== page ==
To assist principals in their work, many schools hire assistant principals. Many individuals begin their careers as assistant principals before being promoted to principals. The duties of assistant principals include: scheduling classes, acquiring books and other materials for students, and overseeing services for students, such as, cafeteria services. Assistant principals are also responsible to handle discipline and truancy, coordinate recess programs for students, and ensure school activities or facilities do not pose health risks to students. Like principals, assistant principals also meet with students to discuss educational goals and career plans. Many assistant principals are now involved with creating new curriculum, public relations, and assessing teachers' performances, duties formally exclusive to principals. Most schools determine how many assistant principals to hire based on student populations. Administrators working for school districts are responsible to supervise schools located in their district. These administrators may be responsible to supervise specific education programs, such as physical or special education programs, and they often collaborate with curriculum experts to improve education programs. Administrators are responsible to coordinate standardized testing programs and career planning services. Certain administrators may be assigned to oversee athletics, school counseling, and other student service programs. However, as mentioned, principals and assistant principals at individual schools have assumed more responsibility for these programs.

Administrators working for small institutions, such as preschools, usually assume all the responsibilities of an education administrator. They hire and train new staff members and ensure academic standards are adhered to at their schools.

Chief academic officers, commonly referred to as provosts, work closely with university and college presidents to hire new staff members and make decisions about academic and administrative policies. Provosts also work closely with department heads and deans to handle issues within departments. Most college administrators have fundraising responsibilities, but directors of development spend most their time raising money.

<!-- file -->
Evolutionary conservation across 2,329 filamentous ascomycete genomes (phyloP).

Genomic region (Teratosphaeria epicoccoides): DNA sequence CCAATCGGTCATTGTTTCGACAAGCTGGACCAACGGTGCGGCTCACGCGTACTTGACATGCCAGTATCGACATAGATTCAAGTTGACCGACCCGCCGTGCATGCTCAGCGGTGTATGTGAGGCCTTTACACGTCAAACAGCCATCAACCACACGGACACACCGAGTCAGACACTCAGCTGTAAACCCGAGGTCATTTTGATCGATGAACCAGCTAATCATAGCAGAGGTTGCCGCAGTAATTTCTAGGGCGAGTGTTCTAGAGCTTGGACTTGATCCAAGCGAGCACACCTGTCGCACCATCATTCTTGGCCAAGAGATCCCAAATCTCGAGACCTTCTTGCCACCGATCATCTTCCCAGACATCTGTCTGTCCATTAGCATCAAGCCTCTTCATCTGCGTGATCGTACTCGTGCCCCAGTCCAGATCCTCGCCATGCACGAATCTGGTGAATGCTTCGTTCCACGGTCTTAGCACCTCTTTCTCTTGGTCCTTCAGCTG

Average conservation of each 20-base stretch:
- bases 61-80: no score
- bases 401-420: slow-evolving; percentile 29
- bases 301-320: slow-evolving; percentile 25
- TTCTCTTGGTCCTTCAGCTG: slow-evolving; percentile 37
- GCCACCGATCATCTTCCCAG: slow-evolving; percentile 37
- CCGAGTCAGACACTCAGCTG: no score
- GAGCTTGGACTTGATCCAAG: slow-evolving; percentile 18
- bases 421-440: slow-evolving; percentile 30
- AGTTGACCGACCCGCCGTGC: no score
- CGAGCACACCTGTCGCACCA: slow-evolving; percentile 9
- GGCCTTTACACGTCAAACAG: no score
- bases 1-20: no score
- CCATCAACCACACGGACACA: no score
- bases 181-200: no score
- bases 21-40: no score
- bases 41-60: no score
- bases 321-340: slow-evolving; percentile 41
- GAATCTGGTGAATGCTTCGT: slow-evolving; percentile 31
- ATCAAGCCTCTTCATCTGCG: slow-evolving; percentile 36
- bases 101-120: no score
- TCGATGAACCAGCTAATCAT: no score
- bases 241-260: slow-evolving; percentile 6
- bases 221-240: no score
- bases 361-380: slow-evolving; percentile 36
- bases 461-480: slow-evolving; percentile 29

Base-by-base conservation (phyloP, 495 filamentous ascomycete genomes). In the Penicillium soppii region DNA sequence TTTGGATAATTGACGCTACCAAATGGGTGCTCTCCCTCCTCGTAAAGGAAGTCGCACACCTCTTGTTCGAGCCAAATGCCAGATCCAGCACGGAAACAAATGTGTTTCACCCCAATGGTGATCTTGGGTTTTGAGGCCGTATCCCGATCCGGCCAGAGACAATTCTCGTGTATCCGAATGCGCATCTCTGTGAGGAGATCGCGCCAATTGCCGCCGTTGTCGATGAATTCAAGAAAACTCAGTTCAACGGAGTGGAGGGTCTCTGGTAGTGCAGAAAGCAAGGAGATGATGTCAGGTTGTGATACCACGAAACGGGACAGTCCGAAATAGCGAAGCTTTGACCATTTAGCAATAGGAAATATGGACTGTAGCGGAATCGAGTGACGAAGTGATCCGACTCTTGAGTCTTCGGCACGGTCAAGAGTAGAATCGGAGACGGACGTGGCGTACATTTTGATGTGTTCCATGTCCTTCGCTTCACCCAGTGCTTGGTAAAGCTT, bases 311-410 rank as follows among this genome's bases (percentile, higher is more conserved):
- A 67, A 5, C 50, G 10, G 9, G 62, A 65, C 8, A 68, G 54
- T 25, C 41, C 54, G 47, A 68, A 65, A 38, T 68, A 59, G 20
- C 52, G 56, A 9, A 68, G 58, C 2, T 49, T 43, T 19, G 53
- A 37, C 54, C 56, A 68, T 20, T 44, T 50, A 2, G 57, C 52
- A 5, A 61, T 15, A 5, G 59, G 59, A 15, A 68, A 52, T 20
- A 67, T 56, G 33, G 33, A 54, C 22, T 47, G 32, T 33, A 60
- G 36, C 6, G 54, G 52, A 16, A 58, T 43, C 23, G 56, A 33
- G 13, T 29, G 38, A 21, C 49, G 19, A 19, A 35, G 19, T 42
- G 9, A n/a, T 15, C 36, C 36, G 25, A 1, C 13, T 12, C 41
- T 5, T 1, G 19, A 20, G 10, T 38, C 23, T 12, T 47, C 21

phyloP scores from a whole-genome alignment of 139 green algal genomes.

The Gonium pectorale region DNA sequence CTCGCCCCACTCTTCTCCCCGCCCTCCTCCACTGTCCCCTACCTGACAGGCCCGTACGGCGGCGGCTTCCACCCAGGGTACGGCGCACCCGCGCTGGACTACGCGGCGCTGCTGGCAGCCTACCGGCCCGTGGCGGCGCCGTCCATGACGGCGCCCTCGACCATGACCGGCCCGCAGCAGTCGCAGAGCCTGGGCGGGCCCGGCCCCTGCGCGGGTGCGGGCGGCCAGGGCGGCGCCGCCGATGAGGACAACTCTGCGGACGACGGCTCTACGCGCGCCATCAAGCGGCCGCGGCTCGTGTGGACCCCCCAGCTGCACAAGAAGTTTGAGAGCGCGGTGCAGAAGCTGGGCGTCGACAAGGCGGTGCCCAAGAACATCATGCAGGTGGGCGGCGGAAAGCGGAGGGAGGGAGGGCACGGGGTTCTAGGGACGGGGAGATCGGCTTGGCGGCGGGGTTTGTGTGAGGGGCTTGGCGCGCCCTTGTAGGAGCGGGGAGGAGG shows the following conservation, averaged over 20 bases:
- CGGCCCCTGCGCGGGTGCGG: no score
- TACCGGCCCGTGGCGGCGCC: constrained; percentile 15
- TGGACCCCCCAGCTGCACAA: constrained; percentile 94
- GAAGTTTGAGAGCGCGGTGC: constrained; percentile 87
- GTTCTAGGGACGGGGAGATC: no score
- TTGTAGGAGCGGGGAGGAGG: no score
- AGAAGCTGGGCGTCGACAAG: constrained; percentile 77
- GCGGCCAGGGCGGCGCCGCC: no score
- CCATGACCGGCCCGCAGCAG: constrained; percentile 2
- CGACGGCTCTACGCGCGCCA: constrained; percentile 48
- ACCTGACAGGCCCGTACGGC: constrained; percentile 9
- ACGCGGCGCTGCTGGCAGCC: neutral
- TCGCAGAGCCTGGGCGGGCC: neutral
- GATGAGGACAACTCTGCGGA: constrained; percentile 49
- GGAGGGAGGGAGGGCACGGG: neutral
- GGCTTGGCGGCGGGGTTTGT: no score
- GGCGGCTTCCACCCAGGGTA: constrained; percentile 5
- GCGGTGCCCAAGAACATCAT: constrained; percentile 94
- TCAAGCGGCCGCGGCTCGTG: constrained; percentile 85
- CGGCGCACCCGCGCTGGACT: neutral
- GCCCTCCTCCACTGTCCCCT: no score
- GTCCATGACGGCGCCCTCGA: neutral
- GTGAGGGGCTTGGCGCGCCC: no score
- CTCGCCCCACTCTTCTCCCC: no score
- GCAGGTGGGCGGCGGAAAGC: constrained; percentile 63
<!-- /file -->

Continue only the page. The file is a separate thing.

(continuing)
Chairpersons, commonly known as department heads, manage academic departments at colleges and universities. They usually have teaching duties, and they hire new instructors, determine classes to be taught, sit on committees, assess the performance of professors within their department, and make budget recommendations. Because they are responsible for a department, chairpersons often meet with students, teachers, and school administrators to answer questions or resolve problems.

Administrators working at colleges and universities supervise programs intended to assist students. Deans of students, also known as vice presidents of student affairs, are responsible for numerous student programs such as admissions, housing, job services, financial aid, etc. Deans of students working at colleges with smaller student enrollments are often assigned to provide counseling services for students. At bigger schools, administrators usually specialize. Registrars are responsible to maintain individual records for students. Their duties include: maintaining registration and grade records, helping students with transcript requests, supervising tuition and fee payments, reviewing enrollment stats, and coordinating the production of course catalogs. Directors of admissions review student application forms and determine which ones get admitted, and they collaborate with financial aid directors to help students pay for their education. Since computers and the internet are increasingly utilized for school admission and record keeping, admission specialists and registrars must understand how to use computers. Athletic directors supervise athletic programs for students and perform administrative duties at school athletic departments. They also hire staff and make budget requests. Colleges and universities also hire administrators to handle public relations and offsite education.

Work environment. Education administrators have immense responsibilities. These jobs are very stressful but rewarding as well. Having to meet with so many people, from legislators, students, and faculty members, can be very difficult and time consuming. Since they often are put in situations where they must determine punishments for students, working as an assistant principal or principal can be stressful. To add to stress levels, many principals are accountable for their students' academic performance.

A little over 30 percent of education administrators are required to spend more than 40 hours working during the week, and many supervise school sponsored events held during the evenings and weekends. Administrators usually work during the entire year, but some are not required to work when students are not in class.